I’ve been thinking a lot about teams lately. Not sports teams, but the kind of teams we use to keep Country Guide in the black, and the teams you’re using more often in farming, whether you call them that or not.
I increasingly think there’s no greater proof of how rapidly the Canadian farm is evolving than in the number and the professionalism of the teams that help drive it.
Don’t believe it? Well, just compare how you make decisions today against 20 years ago.
It’s true even on farms where a quick glance from the outside might suggest it’s a one-person or a one-family operation.
Of course, as I’ve suggested, we don’t usually call them teams. Nor do we always think of them in those terms, although those are exactly the words that other business sectors would use to describe what we do.
I mention this now because, starting with our December 2017 issue, you will see us focusing even more on leadership and on teams in the winter ahead.
If that sounds dull, I partly sympathize, but let me assure you, we won’t be filling the magazine with HR psycho-babble. We won’t all have to wear colour-co-ordinated T-shirts, and there won’t be any campfires and kumbayas.
It turns out that team building is as rock hard a concept as anything else in farming, and our job will be to portray it in just that light.
It’s science, exactly the same way as what you do in the field and the barn is science, and it gets tested in the same way too. Does it work? Does it pay?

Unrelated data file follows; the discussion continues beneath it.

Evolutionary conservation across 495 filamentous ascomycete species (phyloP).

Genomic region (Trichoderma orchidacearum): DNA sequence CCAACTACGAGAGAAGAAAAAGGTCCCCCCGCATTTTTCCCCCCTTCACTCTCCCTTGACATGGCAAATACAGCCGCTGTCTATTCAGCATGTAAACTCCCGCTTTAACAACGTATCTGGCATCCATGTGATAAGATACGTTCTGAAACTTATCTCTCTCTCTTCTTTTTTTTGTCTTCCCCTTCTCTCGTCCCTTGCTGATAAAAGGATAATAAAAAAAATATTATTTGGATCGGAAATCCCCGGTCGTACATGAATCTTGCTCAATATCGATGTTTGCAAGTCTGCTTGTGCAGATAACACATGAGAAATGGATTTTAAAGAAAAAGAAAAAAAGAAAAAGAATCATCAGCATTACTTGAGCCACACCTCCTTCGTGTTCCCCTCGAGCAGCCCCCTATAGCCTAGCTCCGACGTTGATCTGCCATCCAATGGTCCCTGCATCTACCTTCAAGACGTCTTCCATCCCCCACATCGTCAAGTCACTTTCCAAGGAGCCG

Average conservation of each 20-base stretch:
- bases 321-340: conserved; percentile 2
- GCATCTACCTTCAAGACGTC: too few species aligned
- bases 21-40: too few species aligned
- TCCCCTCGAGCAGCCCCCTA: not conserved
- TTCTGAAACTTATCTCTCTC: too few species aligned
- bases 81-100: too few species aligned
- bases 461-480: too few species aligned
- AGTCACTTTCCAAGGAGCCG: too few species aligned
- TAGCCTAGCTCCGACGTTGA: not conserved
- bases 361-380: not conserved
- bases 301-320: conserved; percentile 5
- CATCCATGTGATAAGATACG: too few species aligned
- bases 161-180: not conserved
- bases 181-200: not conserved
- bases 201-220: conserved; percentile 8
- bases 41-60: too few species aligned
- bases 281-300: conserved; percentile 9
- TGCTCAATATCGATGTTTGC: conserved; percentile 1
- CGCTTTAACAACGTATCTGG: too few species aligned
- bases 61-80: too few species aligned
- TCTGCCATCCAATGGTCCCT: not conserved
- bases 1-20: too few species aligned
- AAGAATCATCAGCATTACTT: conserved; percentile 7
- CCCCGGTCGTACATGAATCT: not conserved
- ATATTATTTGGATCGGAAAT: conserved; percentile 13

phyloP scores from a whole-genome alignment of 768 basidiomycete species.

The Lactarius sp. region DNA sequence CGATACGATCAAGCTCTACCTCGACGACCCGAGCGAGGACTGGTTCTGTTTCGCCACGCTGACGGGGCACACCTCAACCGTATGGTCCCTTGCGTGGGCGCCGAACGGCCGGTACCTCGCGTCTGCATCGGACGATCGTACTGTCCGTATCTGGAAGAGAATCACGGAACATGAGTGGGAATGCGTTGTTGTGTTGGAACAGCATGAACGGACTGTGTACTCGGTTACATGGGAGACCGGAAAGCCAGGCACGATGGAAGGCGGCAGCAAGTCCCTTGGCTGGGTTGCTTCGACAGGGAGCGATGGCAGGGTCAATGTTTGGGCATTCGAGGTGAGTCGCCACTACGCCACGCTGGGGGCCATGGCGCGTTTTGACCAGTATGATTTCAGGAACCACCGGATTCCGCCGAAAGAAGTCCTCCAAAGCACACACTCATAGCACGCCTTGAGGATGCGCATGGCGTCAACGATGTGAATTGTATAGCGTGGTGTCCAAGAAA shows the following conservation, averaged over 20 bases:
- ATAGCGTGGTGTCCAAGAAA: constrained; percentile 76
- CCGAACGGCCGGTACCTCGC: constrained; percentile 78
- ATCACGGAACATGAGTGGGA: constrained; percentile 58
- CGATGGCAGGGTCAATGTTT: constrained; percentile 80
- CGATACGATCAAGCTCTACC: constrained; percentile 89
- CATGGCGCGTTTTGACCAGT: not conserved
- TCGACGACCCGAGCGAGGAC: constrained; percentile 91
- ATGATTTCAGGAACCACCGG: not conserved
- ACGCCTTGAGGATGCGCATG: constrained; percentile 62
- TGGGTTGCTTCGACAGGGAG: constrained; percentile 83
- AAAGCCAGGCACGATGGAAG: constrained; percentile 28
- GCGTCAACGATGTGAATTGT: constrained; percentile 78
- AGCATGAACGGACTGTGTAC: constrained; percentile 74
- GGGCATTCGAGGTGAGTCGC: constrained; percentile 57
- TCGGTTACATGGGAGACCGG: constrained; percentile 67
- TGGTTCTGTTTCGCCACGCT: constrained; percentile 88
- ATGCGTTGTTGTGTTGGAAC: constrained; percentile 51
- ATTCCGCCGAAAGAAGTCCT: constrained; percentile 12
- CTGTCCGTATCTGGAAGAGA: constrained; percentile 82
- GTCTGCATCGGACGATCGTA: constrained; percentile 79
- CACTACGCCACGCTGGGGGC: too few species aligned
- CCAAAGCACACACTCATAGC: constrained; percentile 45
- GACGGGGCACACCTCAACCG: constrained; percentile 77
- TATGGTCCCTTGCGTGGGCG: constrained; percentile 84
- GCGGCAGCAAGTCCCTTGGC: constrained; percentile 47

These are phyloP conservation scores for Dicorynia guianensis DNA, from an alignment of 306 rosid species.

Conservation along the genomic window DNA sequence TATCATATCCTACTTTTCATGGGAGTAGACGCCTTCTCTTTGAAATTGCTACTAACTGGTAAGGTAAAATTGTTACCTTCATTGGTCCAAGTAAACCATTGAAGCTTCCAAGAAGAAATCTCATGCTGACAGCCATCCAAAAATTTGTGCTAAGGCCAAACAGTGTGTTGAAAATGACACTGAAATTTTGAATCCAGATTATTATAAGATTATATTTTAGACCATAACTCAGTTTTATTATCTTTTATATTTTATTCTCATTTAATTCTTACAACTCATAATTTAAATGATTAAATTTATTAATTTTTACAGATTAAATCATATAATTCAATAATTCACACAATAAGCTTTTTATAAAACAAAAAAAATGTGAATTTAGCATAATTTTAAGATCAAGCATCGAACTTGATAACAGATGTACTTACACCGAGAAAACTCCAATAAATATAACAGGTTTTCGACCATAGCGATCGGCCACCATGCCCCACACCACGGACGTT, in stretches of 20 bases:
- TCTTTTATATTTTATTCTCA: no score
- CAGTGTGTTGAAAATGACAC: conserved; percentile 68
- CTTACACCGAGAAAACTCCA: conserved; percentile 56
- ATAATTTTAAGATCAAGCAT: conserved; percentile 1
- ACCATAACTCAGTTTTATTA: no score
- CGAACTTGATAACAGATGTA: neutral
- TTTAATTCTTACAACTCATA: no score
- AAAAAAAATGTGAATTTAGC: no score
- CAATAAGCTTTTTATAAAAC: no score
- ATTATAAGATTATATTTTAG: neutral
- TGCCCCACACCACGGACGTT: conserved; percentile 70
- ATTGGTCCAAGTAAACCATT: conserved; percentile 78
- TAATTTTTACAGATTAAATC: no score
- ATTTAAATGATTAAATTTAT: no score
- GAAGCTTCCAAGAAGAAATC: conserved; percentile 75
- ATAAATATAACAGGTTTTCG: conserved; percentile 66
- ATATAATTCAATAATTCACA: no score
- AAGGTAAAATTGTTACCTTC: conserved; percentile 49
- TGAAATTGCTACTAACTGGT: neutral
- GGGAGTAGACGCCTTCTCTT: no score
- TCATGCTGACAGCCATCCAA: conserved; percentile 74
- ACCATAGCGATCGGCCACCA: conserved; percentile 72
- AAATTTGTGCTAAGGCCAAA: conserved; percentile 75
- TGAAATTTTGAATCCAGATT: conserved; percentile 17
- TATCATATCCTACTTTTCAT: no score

It makes me remember that when we first took Country Guide in its business direction, we were warned we’d be making ourselves irrelevant in the real world of farming.
What our critics didn’t realize is that we weren’t leading. Our readers were already there, making decisions about the best business strategies and structures to move them toward their goals.
The same is true of teams. You’ll see it countless times as you read your way through our December issue.
There are complexities, of course. Teams are fragile — for instance, nothing is deadlier for a team than not supporting each other in front of the outside world — but teams also thrive in high performance conditions.
On the farm too, there’s the extra challenge of building teams with family members, with expert professionals, with farm employees, with suppliers and so many others.
The thing is, at our core, Country Guide believes that farmers are great decision makers who excel at decision making because they have such a clear vision of themselves as individuals, and of what the farm means to them.
The same is true of their team management. But how do you know you’re being supported by as high a level of performance from your teams as you demand from yourself?
Stay tuned, and let me know if we’re getting it right. I’m at [email protected].